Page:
Wireless sensor networks are like taking one’s hands off the steering wheel, in which specialized software does the hard work for you. Innovative technology can now measure indoor temperatures, humidity, carbon dioxide and lighting in real-time.
The sensors collect data automatically and transmit the information to an operating system, which deploys various controls to maintain the proper greenhouse conditions. The best part is that growers can control their mobile devices’ wireless sensors.
On a larger scale, farmers have begun using wireless sensors in traditional agricultural settings as part of their crop management strategy. Sensors show them ways to limit natural resource inputs, conserve water and reduce their reliance on synthetic fertilizers.
2. Self-Sufficient Irrigation Systems
One of the most challenging aspects of plant science is determining the correct amount of water needed without overusing resources. Self-irrigation systems harvest rainwater, condensation and recirculated water to water greenhouse crops without excess.
For example, California startup Iron Ox led by Rebekah Moses — the former sustainability strategist at Impossible Foods — hopes to achieve 90% water saving by utilizing a closed-loop system.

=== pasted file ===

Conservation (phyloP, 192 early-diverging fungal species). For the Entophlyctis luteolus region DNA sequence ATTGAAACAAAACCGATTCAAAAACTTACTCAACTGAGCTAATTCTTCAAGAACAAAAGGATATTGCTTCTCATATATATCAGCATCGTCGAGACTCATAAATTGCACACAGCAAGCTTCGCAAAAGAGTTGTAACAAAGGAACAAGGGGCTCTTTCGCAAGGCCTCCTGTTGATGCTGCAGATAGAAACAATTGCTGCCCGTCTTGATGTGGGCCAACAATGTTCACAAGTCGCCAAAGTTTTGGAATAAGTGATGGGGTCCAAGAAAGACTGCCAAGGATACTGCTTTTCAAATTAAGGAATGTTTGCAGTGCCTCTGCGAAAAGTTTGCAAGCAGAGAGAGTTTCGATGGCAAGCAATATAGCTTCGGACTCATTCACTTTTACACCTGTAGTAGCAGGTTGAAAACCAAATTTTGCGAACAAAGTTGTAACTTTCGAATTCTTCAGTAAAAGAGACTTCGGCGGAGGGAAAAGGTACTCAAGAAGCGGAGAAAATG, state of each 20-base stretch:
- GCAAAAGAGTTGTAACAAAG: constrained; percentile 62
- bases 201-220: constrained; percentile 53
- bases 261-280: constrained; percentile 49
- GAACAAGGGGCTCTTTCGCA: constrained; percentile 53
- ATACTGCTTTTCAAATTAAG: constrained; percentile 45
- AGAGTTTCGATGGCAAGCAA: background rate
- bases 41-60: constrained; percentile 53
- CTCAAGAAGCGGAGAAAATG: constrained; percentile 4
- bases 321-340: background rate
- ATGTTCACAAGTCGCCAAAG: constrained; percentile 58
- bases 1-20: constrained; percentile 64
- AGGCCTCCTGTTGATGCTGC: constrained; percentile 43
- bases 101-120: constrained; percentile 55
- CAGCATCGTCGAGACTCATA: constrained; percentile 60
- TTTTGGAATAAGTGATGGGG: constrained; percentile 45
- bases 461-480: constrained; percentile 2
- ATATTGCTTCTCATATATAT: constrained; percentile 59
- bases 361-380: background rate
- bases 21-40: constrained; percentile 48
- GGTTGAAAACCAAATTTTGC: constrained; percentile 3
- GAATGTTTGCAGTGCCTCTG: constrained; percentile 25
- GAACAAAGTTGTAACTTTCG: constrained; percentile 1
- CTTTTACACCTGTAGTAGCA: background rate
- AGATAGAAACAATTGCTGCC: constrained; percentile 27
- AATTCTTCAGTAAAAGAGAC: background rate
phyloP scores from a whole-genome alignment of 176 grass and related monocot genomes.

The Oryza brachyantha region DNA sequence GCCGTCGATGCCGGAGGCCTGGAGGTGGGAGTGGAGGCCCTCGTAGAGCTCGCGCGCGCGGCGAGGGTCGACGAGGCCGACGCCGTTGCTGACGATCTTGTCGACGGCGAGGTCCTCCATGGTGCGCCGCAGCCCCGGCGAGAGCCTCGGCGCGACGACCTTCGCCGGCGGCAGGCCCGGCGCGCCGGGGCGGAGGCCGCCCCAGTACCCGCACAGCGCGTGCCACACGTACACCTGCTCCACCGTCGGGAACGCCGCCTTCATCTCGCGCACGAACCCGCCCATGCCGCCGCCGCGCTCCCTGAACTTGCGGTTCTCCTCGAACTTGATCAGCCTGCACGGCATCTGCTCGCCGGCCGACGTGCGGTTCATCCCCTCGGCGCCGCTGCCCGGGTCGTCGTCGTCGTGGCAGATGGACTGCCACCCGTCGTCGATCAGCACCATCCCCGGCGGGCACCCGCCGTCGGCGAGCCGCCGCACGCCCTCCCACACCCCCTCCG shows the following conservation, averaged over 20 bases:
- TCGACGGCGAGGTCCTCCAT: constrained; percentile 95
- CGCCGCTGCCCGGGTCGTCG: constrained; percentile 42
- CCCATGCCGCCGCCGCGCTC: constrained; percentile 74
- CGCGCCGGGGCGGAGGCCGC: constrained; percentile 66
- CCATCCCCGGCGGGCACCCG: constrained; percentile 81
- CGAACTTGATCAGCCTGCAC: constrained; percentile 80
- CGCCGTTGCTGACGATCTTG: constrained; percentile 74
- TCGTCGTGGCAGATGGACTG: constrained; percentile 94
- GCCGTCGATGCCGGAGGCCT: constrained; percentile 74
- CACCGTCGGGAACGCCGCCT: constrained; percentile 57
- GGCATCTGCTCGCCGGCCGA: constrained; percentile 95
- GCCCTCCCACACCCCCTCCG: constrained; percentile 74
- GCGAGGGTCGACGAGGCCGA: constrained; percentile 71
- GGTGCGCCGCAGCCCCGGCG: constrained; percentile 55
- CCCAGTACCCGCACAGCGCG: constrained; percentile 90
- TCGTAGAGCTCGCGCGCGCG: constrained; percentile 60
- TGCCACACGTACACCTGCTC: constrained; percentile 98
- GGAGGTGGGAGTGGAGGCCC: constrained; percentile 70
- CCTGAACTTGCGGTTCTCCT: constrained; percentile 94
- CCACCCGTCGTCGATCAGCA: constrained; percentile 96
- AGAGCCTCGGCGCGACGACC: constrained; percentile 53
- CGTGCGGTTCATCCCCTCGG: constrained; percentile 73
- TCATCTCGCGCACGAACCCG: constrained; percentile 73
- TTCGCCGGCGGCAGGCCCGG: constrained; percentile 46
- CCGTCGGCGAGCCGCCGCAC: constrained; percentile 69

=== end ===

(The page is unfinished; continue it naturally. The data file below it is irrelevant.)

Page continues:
Self-sufficient irrigation systems like these take the guesswork out of watering plants by ensuring water goes where it’s needed most.
3. Carbon Dioxide Supplementation
Carbon dioxide (CO2) is necessary for photosynthesis — a chemical reaction between water and CO2 that uses light to cultivate sugar as plant food. As a result, the plant releases oxygen into the atmosphere.
Carbon dioxide supplementation is a crucial advancement in greenhouse technology that growers should take advantage of in the coming years. Data has shown that integrating CO2 enrichment could increase crop yields by 20% and improve plant resiliency to heat.
These new mechanisms boost the amount of CO2 in a greenhouse to increase photosynthesis. This process causes the plants to reach maturity faster for numerous yearly harvests.
4. Advanced Lighting System
Light is the third component of photosynthesis — sugar can’t form without it. Fortunately, innovations have dramatically improved lighting systems for greenhouses and enhanced energy efficiency.